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Monday, August 19, 2013

What I Now Know About Genres

Florence Witkop

 I hate genres. I hate the smallness of them, the way they narrow and limit what I've written. I don't like to think of genres when I write stories and I don't like the way someone else stuffs those stories into boxes they weren't meant to fit into. To be honest, I prefer that my work not be stuffed into any box at all, large, small or in-between and maybe that's really why I hate genres. Simply because they exist.

But they do exist for a couple of reasons that are so important that they have turned me into a devoted fan, kicking, screaming and complaining all the while. 

The first reason has to do with readers. Faced with an overwhelming number of books to peruse in order to find the perfect one, they narrow their choices by considering only those books most likely to fit their requirements. In other words, they browse books according to genre. Feel romantic? Don't look for a horror story. Skip right to the romance section. And so on.

The second reason has to do with publishers. Genres are, to put it bluntly, the most effective tool in any publisher's toolbox and I'm all for any gizmo, gadget or tool that will help them sell my books efficiently, fast, and in great quantities so we can both get rich. Including categorizing books by genre because the better a story fits into an already-existing genre, the easier it is for publishers to get it out and readers to find it, a lesson I learned the hard way when I started self-pubbing.

As a beginning writer, I sent manuscripts to confession magazines. I read their guidelines and as long as I followed them, my stories sold … and sold … and sold. Dozens. Hundreds. Many hundreds.

Then I switched to the electronic market and self-pubbed my books. No guidelines necessary. Yeah!!! I wrote whatever I chose and enjoyed it thoroughly. What I wrote was good stuff and my few readers gushed with praise.

Few because though the writing was easy, the marketing wasn't! One reviewer commented that my work crosses many genres and does so beautifully. But in an over-crowded market it's difficult to call attention to a story that can't be categorized and, therefore, must compete with all the other books out there instead of just ones that are similar.

Now when I put a story together, I think ahead. I consider what genre this story most closely resembles and as I write I keep the guide-lines of that particular genre in mind. This one thing makes marketing the completed book much, much easier while also making it easier for readers to find my latest masterpiece. I like it when people actually read my work. It's why I became a writer.

About the Author

Veteran romance writer Florence Witkop was born in the city and has lived in the suburbs, the country and the wilderness where she still lives and writes contemporary, sci/fi and fantasy fiction, with a clean romance always included.  At various times she's been a confession writer, a copywriter, a ghost writer and an editor.  She writes short stories novellas and novels.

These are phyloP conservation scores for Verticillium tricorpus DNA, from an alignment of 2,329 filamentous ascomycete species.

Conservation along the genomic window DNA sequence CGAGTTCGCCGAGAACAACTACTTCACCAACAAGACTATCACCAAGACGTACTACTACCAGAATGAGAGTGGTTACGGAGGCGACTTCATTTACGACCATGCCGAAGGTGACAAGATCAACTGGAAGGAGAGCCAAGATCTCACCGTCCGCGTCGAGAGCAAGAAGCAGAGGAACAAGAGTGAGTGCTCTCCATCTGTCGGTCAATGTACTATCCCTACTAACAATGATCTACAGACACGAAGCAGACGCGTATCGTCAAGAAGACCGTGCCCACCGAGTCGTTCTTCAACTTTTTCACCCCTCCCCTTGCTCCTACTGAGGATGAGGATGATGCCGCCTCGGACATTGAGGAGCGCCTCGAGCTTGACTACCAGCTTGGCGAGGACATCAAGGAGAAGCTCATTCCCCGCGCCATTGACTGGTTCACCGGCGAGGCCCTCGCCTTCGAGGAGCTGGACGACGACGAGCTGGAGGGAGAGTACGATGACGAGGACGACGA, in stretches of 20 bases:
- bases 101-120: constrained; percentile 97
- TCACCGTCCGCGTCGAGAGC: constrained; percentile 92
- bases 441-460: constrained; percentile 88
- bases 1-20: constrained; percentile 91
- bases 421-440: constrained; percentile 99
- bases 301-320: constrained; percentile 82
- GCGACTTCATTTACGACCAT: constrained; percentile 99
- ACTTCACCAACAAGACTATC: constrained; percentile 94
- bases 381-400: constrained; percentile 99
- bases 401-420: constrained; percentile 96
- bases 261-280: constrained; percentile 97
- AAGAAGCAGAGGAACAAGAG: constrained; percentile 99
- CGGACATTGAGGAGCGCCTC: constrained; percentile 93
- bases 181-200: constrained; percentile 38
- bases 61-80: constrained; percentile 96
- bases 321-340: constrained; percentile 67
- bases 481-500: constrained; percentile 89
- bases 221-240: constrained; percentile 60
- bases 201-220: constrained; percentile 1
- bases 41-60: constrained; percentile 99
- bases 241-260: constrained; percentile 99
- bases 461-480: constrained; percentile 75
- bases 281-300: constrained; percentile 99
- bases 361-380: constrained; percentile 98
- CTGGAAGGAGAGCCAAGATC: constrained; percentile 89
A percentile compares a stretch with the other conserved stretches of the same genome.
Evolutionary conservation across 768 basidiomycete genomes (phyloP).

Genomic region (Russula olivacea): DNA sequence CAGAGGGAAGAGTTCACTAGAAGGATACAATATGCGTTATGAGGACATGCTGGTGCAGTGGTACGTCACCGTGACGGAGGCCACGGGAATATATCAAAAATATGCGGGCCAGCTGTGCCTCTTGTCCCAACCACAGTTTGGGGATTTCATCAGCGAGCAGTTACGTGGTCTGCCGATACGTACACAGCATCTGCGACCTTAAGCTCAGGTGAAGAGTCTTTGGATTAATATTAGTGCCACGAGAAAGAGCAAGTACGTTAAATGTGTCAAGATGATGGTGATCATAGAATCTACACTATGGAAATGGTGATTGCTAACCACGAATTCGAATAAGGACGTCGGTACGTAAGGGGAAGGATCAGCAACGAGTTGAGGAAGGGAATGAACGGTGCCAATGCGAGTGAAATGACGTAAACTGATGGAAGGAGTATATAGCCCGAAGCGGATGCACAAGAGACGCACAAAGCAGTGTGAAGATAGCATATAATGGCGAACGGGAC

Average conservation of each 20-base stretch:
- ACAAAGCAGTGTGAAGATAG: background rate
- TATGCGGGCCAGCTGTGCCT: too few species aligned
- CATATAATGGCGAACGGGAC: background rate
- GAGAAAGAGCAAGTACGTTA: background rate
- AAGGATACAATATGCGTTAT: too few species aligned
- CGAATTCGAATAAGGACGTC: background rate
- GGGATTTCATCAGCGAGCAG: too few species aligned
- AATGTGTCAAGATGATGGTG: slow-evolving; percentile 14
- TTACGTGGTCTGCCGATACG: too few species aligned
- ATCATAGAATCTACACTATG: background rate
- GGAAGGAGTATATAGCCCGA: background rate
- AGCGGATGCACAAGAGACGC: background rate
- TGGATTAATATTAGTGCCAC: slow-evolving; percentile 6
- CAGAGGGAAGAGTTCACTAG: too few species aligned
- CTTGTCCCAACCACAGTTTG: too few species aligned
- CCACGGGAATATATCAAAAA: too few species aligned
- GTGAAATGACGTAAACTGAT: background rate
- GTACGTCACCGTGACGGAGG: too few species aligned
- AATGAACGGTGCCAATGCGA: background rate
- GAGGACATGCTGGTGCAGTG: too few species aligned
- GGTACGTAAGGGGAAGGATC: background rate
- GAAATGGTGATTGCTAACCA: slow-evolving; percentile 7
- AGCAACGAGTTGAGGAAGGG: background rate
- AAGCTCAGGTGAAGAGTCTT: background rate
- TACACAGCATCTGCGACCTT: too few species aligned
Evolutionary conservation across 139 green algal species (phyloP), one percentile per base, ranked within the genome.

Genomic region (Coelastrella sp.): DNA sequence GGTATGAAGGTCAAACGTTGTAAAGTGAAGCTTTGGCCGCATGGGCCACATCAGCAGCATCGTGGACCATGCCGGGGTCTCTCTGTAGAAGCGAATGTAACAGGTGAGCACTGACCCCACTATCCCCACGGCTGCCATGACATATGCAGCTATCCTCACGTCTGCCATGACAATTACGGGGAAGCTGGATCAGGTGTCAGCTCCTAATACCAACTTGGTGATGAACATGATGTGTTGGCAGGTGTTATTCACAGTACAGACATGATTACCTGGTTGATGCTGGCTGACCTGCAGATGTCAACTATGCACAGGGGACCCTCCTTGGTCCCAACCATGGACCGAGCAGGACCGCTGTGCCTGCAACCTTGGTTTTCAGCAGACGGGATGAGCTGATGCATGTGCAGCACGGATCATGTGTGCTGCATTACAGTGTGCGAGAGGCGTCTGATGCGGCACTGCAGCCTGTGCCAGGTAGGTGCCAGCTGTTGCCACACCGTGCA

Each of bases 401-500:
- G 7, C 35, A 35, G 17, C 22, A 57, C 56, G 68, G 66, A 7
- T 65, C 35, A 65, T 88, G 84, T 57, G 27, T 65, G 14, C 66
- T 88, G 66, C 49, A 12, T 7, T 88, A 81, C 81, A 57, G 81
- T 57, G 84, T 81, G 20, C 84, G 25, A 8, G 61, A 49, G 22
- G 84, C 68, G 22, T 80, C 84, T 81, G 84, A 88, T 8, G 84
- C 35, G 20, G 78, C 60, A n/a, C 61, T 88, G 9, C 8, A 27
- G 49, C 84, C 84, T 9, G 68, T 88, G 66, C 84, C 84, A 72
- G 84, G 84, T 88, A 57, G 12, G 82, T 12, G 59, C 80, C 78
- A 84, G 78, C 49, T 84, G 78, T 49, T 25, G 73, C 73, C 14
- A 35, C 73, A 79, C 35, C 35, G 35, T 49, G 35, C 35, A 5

Get her books:

Wanted Sharpshooter
When Dreams Do Come True

Short story links:

The Eye of The Universe (sci-fi romance)
Why Birds Fly (children's 'creation' legend)
Down From the Mountain (dystopian)

Monday, August 12, 2013

OMG! THere's and App For That?

OMG, A CUL8R Time Travel Mystery

There's an app for that?

Apparently, when it comes to time travel there is an app for it. OMG is a fun mystery involving Kelly and her friends. Kelly has recently lost her parents and has moved to Florida to live with her aunt. There she meets Scott, a tech nerd, and Austin, a jock but nut smart too. She also meet Zoey, a cheerleader who is a bit rude at first but changes as the story progresses.
Kelly and Scott discover a spirit box created by Thomas Edison himself while cleaning Kelly's aunt's garage. They decide to turn it on and hear the voice of a girl named Wendy who died in 1966. After telling their friends about it, Scott develops a way to travel back in time using cell phones. So they do in order to learn what really happened to Wendy and help her.

OMG is a fun and easy read. I got so involved in the story that I forgot about all of my other tasks that I wanted to get done. It is easy to follow and I love that I don't have to think too much. IT also draws you. Though a mystery, it is different from others in that they contact spirits and then travel back in time to help.

I would say that this book is well worth the read and for $2.99 it's not a bad price. 

Monday, August 5, 2013

Want a funny read? Give this one a try.

I stumbled upon The Best Toilette Book in the World and decided to go ahead and buy it.  I laughed my butt off at this book.  It is humorous and embarrassing and well worth the read.  You can read my review below.

I rarely give books five stars, but this book is hilarious. It is a collection of short stories from the author's life. It is short and a very easy read. I found the book very entertaining and funny. A great way to cheer yourself up after a bad day. I thoroughly enjoyed this book and will be re-reading it. I loved the bra in a Christmas tree story.